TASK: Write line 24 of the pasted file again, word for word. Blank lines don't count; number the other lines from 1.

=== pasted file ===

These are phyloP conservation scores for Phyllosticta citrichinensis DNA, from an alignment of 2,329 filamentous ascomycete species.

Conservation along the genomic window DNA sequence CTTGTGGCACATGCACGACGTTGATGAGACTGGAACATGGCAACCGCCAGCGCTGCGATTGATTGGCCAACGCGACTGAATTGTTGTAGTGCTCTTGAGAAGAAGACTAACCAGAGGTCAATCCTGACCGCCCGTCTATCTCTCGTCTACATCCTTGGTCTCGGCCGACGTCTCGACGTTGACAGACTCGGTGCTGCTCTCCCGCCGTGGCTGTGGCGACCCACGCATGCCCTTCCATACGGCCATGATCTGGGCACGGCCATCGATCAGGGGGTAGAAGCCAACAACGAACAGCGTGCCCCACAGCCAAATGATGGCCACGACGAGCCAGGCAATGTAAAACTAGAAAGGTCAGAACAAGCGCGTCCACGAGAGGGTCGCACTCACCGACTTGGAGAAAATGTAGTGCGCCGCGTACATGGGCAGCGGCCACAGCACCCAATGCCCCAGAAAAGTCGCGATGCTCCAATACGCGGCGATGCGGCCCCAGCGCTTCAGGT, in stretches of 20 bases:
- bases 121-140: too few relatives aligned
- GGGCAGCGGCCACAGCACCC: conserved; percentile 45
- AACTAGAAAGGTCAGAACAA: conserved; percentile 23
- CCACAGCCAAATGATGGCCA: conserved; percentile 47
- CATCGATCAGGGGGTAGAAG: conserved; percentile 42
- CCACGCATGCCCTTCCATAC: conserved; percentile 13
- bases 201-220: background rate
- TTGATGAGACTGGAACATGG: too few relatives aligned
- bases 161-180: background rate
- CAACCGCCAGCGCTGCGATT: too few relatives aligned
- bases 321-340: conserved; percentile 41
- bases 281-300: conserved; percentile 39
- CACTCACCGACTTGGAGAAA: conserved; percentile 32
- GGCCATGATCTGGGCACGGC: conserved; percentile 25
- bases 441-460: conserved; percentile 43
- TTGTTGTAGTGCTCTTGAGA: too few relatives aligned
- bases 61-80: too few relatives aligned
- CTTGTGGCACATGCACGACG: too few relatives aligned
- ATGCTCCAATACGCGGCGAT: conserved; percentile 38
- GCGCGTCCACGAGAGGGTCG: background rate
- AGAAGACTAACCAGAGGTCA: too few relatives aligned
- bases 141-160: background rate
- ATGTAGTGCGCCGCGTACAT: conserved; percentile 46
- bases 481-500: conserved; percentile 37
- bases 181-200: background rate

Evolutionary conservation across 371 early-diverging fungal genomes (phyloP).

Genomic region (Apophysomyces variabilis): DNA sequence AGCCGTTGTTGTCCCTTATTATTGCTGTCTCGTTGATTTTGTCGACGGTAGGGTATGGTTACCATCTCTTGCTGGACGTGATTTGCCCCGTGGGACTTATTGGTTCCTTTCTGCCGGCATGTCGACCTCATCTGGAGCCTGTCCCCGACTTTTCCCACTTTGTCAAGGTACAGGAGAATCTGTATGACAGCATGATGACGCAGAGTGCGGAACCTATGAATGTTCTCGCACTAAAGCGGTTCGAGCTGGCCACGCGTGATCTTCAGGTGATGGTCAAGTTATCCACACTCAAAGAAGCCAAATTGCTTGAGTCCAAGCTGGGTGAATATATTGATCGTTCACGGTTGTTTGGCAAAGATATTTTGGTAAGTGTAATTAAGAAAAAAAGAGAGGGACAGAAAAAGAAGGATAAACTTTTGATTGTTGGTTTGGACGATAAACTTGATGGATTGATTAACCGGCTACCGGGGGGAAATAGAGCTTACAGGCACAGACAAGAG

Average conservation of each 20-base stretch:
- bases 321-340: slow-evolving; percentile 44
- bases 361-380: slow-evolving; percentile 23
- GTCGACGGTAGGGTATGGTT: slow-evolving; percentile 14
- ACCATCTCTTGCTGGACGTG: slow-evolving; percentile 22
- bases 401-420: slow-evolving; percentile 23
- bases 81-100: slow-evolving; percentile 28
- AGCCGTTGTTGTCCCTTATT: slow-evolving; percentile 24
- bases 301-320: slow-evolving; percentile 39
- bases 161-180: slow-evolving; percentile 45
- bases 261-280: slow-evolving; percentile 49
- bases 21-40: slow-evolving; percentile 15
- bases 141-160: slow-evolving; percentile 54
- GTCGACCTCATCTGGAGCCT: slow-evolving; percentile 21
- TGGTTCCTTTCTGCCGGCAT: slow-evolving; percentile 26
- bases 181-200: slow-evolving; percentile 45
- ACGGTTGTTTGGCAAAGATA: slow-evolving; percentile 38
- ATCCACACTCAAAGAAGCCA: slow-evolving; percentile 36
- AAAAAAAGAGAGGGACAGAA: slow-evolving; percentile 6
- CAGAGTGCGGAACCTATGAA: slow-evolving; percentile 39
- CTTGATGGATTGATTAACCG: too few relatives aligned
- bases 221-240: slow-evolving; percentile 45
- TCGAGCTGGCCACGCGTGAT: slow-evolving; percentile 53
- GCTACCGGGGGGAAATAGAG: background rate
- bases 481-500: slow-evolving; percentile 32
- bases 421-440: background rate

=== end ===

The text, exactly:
- bases 141-160: background rate